Myan­mar clash a threat to lives and trade

China Daily (Canada) - - VIEWS -

An al­liance of some eth­nic groups in the bor­der area of north­ern Myan­mar’s Shan state launched a se­ries of sur­prise at­tacks onMyan­mar mil­i­tary out­posts and po­lice sta­tions on Sun­day morn­ing. The clash be­tween the armed at­tack­ers and se­cu­rity per­son­nel has killed at least eight peo­ple and in­jured 29— nine po­lice­men, two cus­toms of­fi­cers and 18 civil­ians.

Lodg­ing rep­re­sen­ta­tions with Myan­mar af­ter a Chi­nese national was hit by a stray bul­let, China has urged all par­ties in the con­flict to ex­er­cise re­straint to pre­vent the sit­u­a­tion from es­ca­lat­ing fur­ther.

Judg­ing by their com­bat ca­pa­bil­i­ties and weapons in their pos­ses­sion, nei­ther the gov­ern­ment troops nor the eth­nic armies seem ca­pa­ble of win­ning this con­flict. They are more likely to be locked in a long-drawn con­fronta­tion. The newround of in­tense fight­ing points to a sore point in­Myan­mar’s political dilemma— eth­nic prob­lems are far from be­ing set­tled even af­ter Aung San Su­uKyi’s party as­sumed the high­est of­fice.

For years, theMyan­mar gov­ern­ment has sought to im­pose ef­fec­tive con­trol on its re­sourcerich north­ern area, where lo­cal eth­nic forces have also main­tained an en­dur­ing pres­ence. Fear­ing their in­ter­ests would be in­fringed upon if they give up con­trol over their ter­ri­to­ries, the eth­nic forces in­clud­ing the Kachin In­de­pen­dence Army, Ta’angNa­tional Lib­er­a­tion Army and Kokang’sMyan­mar National Demo­cratic Al­liance Army have lit­tle faith in the cen­tral gov­ern­ment.

Racial hos­til­ity passed down from gen­er­a­tion to gen­er­a­tion, widen­ing economic gap, and cul­tural iso­la­tion, too, have fu­eled the lo­cal armed groups’ anti-gov­ern­ment sen­ti­ment. And the Myan­mar gov­ern­ment has failed to ef­fec­tively com­mu­ni­cate and in­ter­act with the mi­nor­ity forces, some of which are non-sig­na­to­ries to the na­tion­wide ac­cord to end eth­nic and other con­flicts. That, to a point, explains why both sides have of­ten mis­read each other’s in­ten­tions.

The con­stant clashes in north­ernMyan­mar also sug­gest that some eth­nic armed groups still de­pend on the use of mil­i­tary tac­tics and sep­a­ratism to de­fend their economic gains and political rights. The lack of com­mu­ni­ca­tion has only wors­ened fol­low­ing the lat­est at­tacks, which the lo­cal forces said were launched to re­sist the gov­ern­ment’s re­cent mil­i­tary op­pres­sion in the af­fected ar­eas.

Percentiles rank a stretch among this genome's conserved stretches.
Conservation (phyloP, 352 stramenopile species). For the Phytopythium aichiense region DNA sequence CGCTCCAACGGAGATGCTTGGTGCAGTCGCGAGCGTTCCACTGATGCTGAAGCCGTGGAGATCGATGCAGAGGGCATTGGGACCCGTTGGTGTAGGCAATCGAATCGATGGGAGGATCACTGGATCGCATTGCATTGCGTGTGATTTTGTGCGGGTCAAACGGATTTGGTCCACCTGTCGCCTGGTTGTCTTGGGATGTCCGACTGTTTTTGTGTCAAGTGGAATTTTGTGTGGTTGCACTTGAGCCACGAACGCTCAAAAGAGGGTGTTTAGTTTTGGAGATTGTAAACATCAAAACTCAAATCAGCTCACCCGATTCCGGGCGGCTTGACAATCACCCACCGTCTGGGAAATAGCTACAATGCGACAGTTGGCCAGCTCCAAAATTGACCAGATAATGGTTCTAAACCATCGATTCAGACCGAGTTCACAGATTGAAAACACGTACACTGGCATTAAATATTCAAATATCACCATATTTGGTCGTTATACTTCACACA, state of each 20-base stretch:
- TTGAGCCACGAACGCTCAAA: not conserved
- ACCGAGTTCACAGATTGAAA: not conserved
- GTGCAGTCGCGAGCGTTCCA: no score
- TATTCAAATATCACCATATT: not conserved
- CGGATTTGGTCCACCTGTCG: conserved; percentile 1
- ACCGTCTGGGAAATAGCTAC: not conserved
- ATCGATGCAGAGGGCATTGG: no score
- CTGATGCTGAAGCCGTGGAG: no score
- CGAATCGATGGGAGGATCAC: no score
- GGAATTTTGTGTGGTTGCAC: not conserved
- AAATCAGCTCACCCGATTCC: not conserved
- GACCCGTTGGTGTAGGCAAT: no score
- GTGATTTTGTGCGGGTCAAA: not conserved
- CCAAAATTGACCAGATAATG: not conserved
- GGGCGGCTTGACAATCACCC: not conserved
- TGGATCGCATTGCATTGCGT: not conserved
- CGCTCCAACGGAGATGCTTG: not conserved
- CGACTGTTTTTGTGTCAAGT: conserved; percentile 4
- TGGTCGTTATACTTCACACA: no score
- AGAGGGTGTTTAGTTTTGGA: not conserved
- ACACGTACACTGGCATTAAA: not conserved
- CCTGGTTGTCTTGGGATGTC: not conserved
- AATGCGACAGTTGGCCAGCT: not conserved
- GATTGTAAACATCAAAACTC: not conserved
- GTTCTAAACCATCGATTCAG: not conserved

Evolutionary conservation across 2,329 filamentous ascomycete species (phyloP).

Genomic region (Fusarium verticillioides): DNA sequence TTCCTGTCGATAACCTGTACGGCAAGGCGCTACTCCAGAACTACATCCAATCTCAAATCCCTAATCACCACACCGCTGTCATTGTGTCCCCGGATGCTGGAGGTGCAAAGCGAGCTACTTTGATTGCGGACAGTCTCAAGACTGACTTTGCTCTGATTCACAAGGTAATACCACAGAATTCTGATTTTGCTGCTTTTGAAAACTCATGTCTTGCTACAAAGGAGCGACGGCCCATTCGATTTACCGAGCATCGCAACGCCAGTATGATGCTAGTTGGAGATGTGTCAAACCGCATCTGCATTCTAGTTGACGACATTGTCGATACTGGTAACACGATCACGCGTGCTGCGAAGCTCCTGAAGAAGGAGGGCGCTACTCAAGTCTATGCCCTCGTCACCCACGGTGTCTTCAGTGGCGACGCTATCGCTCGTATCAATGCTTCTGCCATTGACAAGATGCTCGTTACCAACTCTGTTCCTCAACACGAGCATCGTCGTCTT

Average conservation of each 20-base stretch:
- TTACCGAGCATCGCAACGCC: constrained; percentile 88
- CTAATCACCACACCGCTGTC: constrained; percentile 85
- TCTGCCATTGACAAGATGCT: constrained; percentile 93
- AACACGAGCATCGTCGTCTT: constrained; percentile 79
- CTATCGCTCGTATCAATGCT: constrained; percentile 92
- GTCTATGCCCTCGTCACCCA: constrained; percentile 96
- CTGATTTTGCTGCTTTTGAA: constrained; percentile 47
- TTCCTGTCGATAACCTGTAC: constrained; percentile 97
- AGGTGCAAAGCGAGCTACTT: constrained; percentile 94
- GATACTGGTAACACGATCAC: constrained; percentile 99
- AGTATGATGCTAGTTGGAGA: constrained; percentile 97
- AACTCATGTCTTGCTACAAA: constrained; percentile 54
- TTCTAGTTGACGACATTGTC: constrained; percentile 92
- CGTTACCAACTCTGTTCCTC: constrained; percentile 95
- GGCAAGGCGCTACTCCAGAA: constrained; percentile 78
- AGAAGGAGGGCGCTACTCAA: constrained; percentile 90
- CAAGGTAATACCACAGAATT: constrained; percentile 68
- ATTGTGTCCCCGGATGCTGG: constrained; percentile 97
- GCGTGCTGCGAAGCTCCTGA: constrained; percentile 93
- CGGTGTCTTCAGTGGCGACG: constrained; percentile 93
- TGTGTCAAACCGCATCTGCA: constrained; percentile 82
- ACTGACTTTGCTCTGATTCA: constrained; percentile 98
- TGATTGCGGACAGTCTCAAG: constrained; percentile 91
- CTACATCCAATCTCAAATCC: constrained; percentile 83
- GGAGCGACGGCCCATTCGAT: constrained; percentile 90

In fact, both sides seem to wrongly as­sume that vic­to­ries in armed con­flicts will give them an ad­van­ta­geous po­si­tion in peace­ful ne­go­ti­a­tions. That has pushed a con­struc­tive con­sen­sus fur­ther off the ta­ble, adding more fuel to the long­stand­ing hos­til­ity.

As a result, the national rec­on­cil­i­a­tion process, which ini­tially made good progress un­der the new­gov­ern­ment, has come to a halt with an­other round of finger-point­ing un­der way. Be­sides, the con­flicts have al­most al­ways spilled over into neigh­bor­ing coun­tries like China. Not only are Chi­nese na­tion­als’ se­cu­rity and as­sets un­der threat, but also cross-bor­der trade ex­changes face trou­ble. As of now, flee­ingMyan­mar peo­ple who have crossed the bor­der and sought asy­lum in China have been taken care of, but China could be over­bur­dened if they keep com­ing in.

As a key tran­sit point for China-Myan­mar com­mod­ity ex­changes, the bor­der trade zone in the af­fect­edMuse town­ship is ex­pected to play a big­ger role in China’s Belt and Road Ini­tia­tive (the Silk Road Economic Belt and 21st Cen­tury Mar­itime Silk Road). Home to at least 70 per­cent ofMyan­mar’s bor­der trade, the town­ship’s trade vol­ume re­port­edly was about $5.4 bil­lion last year, a four­fold in­crease since 2011.

En­dorsed by the China National Petroleum Corp, a crude oil pipe­line link­ing the coun­try’s south­west andMyan­mar’s coastal city of Kyaukpyu is al­ready in op­er­a­tion. These projects can be eas­ily ex­posed to the volatile sit­u­a­tion in north­ernMyan­mar. So all par­ties in­volved should get back to the ne­go­ti­a­tion ta­ble as soon as pos­si­ble and avoid caus­ing un­nec­es­sary dam­age toMyan­mar and neigh­bor­ing coun­tries.

The au­thor is a re­searcher at the National In­sti­tute of In­ter­na­tional Strat­egy at the Chi­nese Academy of So­cial Sciences.

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